Butt-calls aren’t private if someone listens on the other end, court finds
SAN FRANCISCO — Your butt-call might have been inadvertent, but that doesn’t mean you can expect privacy when someone listens on the other end.
A Cincinnati federal appeals court has ruled in favor of a woman who took advantage of an accidental phone call to listen in on conversations between two of her bosses for 91 minutes. Carol Spaw listened to the entire call, taking written notes and even recording the last few minutes of audio with a nearby iPhone.
Accidentally dialing a number from a phone in a pocket, or a butt-dial, is preventable, the court said. So caller James Huff had no expectation of privacy. Huff admitted knowing there was a risk of pocket dialing, and said he had made similar calls in the past.
The fateful call happened in 2013 when Huff and Larry Savage, two members of the Kenton County, Kentucky, Airport Board, were on a trip in Italy. Huff called Spaw, an assistant in Kentucky, to make a dinner reservation for him. He didn’t get through, and put the phone away. Then, without knowing it, Huff pocket-dialed Spaw again.
(The phone was in Huff’s breast pocket when it accidentally re-dialed Spaw, so technically there were no butts involved in this call.)
Spaw answered and shouted out a few “hello”s before realizing the two men were discussing possibly replacing Spaw’s direct boss, CEO Candace McGraw. Spaw said she suspected possible discrimination and that’s why she took notes.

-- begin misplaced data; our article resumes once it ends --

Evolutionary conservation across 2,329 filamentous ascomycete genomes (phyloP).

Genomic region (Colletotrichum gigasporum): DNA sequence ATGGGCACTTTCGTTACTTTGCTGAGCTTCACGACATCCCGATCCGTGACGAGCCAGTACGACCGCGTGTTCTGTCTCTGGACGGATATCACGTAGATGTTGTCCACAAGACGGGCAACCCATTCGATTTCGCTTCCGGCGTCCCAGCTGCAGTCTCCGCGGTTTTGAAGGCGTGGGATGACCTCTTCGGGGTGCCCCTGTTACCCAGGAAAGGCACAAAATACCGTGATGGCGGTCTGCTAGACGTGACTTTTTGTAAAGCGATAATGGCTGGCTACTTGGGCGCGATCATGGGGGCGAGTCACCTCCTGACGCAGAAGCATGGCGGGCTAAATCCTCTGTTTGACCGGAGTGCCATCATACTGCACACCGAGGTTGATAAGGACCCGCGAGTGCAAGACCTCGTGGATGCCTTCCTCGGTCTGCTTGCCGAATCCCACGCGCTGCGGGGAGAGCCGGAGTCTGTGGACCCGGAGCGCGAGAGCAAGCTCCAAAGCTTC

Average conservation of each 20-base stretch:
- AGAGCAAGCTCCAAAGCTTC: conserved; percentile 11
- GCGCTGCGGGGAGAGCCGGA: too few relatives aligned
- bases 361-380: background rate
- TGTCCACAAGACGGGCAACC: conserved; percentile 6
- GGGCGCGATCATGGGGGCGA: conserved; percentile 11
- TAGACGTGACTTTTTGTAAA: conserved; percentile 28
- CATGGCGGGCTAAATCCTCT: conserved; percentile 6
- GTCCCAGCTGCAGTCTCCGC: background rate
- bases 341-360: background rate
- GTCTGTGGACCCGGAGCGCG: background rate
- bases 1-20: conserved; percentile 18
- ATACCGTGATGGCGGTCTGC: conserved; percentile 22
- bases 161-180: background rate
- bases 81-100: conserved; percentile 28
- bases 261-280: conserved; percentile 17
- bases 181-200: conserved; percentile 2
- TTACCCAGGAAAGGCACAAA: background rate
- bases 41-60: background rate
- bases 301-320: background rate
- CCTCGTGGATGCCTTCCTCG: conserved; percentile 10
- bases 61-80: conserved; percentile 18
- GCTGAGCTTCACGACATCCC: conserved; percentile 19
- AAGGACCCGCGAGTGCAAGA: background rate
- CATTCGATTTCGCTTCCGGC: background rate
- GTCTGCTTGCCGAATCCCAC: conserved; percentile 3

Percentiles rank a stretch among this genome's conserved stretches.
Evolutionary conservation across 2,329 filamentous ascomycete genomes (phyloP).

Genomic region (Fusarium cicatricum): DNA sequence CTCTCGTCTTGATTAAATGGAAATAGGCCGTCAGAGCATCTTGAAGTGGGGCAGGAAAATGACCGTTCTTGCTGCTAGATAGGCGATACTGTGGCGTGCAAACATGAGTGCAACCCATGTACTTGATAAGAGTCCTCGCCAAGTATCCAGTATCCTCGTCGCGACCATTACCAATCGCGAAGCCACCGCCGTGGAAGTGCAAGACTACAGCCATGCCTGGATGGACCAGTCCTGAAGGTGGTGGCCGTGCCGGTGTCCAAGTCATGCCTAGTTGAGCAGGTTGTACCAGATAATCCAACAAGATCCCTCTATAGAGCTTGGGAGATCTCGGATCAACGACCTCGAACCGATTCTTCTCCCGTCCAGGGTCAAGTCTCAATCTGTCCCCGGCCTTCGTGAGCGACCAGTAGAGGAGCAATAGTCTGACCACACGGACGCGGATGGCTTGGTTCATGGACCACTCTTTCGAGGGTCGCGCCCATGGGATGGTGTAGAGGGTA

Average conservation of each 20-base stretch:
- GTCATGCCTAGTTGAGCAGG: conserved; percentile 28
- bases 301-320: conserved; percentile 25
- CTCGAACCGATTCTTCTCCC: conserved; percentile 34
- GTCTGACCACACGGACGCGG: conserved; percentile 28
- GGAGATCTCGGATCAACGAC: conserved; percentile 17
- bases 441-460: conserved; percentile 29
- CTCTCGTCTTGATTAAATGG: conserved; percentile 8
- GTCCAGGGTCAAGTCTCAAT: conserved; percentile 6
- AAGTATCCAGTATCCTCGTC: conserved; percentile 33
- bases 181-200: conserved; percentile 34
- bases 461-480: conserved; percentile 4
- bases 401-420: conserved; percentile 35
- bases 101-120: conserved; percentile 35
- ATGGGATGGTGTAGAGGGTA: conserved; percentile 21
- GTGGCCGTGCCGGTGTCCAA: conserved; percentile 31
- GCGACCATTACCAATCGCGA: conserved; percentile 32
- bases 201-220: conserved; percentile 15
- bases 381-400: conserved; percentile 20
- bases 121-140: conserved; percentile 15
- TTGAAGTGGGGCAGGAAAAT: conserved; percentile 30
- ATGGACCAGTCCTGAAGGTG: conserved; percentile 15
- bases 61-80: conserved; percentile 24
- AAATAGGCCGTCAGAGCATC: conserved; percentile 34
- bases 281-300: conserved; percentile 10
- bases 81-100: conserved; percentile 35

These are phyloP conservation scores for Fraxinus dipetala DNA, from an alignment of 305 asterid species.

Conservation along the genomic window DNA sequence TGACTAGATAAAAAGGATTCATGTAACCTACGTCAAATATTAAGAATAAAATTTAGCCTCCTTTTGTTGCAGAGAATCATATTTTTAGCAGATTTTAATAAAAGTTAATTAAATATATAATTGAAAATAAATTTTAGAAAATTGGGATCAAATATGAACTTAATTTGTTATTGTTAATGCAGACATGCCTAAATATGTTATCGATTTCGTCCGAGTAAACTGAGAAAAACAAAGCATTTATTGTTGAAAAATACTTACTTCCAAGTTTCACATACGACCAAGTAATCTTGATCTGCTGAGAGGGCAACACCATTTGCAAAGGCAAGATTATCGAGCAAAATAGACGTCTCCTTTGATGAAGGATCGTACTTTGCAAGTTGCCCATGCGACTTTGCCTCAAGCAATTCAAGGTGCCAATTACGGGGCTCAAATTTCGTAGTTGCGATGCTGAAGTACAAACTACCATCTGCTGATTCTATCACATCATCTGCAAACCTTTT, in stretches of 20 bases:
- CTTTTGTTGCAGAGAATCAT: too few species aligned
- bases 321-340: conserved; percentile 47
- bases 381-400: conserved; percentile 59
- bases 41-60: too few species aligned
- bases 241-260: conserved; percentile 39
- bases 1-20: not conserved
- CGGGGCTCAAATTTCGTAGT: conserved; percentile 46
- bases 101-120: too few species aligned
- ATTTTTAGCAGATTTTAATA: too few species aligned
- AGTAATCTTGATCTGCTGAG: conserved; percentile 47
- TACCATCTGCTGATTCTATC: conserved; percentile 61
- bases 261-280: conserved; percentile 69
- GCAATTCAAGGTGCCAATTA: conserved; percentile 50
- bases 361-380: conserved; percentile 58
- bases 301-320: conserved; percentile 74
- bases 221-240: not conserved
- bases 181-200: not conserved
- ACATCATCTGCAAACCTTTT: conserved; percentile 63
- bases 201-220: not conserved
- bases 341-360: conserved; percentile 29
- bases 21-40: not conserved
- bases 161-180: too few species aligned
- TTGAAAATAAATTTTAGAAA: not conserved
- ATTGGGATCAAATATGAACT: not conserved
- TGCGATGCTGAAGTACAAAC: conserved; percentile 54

Later in the call, Huff spoke to his wife. Spaw brought in a co-worker and the two listened to the call on speaker phone. Spaw later typed up her notes and shared them and the audio recording with other airport board members.
When James Huff and his wife found out, they filed a complaint against Spaw, accusing her of intercepting their communications and sharing them, violating the 1968 Wiretap Act.
“Exposure need not be deliberate and instead can be the inadvertent product of neglect,” Judge Danny Boggs says in the ruling, comparing a pocket-dial to a homeowner leaving their drapes open and still expecting passersby not to look inside.
In the decision, Boggs helpfully pointed out some of the ways to can prevent accidental calls, including locking a phone and using a passcode, or using a third party app like Smart Pocket Guard.
While the court doesn’t go into what happened at the corporation, a local newspaper reported that Huff and Savage resigned from their positions on the Kenton County Airport Board after revelations that airport board members had spent nearly $250,000 on lavish food and travel over the previous three years.
Candice McGraw still has her position as CEO.